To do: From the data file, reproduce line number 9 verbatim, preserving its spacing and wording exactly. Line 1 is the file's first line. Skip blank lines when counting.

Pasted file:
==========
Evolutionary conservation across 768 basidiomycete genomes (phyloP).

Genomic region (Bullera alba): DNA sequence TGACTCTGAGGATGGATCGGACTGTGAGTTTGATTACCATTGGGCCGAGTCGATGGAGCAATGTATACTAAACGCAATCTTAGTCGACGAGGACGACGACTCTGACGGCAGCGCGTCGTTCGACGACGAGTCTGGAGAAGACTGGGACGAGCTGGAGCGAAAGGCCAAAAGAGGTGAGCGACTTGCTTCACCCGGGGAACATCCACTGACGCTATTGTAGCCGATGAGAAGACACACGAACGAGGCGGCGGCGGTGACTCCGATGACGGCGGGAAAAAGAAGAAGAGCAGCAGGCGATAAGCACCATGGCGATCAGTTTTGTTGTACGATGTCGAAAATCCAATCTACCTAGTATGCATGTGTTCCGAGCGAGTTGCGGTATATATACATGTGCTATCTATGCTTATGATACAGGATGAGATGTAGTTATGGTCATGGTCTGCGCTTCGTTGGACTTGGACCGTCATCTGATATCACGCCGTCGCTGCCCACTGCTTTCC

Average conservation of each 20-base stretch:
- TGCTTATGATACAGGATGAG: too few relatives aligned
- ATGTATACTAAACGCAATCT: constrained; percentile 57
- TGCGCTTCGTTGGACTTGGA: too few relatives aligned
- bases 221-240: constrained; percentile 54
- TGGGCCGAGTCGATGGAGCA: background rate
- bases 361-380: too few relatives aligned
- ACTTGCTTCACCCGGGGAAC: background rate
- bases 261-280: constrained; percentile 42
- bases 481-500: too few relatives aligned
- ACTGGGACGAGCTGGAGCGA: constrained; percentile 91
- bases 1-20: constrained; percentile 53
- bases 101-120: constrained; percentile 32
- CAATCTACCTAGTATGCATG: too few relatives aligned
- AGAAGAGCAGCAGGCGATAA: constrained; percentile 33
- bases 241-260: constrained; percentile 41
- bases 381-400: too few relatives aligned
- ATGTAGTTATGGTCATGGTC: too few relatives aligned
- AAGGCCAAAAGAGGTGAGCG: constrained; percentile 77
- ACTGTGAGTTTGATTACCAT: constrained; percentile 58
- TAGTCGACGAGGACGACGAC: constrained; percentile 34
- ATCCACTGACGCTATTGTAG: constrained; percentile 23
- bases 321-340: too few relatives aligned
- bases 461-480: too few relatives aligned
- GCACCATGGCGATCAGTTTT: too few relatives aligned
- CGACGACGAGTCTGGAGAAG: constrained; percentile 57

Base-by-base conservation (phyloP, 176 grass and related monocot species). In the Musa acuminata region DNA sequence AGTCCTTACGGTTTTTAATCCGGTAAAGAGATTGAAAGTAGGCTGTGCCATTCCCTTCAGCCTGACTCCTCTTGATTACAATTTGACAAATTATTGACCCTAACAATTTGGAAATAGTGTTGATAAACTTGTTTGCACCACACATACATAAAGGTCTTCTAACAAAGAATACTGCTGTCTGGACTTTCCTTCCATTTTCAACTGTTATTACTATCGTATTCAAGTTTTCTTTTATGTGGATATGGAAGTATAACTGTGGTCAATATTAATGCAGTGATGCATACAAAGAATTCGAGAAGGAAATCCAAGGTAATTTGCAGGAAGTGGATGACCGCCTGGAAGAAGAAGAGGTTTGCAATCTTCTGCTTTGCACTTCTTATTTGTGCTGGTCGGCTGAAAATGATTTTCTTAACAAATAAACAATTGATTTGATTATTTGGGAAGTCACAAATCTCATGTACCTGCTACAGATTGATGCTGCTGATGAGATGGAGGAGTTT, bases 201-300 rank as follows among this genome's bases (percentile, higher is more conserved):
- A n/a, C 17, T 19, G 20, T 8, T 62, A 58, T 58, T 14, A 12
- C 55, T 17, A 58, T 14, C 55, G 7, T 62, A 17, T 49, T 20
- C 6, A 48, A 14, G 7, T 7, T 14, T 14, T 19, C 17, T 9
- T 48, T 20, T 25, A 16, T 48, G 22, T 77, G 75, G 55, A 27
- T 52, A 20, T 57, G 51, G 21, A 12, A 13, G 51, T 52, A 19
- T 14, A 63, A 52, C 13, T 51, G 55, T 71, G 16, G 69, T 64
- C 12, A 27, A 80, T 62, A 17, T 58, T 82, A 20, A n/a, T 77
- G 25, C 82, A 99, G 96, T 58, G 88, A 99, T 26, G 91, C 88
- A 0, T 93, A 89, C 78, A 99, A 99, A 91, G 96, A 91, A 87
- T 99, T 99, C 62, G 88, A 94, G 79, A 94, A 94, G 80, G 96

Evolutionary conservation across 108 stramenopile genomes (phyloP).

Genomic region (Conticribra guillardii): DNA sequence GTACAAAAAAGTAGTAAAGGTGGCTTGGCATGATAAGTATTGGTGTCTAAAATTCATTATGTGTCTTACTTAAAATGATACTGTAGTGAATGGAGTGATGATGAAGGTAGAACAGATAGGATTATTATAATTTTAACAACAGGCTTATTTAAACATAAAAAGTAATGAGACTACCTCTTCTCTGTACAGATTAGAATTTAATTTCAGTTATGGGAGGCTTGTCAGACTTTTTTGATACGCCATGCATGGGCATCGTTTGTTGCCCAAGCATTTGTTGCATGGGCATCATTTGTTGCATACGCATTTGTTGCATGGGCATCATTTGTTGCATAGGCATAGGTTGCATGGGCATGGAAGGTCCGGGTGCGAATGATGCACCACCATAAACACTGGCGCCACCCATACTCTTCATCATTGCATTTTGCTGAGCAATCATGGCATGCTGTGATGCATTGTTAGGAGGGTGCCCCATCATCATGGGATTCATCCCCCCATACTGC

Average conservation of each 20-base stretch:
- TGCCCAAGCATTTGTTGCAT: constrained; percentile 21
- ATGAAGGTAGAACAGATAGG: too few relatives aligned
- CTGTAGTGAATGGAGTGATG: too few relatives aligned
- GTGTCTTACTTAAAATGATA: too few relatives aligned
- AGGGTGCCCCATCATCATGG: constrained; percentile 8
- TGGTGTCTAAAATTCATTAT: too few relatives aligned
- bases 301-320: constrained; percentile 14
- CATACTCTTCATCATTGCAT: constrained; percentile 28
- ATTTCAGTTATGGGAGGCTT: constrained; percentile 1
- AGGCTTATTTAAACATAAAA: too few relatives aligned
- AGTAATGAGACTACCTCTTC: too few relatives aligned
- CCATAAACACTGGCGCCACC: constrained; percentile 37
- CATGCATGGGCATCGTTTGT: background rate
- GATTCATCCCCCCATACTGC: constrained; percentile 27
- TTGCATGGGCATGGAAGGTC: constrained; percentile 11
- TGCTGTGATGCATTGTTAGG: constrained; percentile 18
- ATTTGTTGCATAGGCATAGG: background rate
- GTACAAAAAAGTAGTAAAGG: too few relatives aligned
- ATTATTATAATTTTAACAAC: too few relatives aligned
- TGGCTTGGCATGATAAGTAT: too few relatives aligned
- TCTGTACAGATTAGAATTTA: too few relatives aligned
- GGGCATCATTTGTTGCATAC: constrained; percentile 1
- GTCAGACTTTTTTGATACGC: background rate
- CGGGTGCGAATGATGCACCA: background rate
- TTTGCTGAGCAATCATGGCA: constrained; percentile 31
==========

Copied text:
- bases 361-380: too few relatives aligned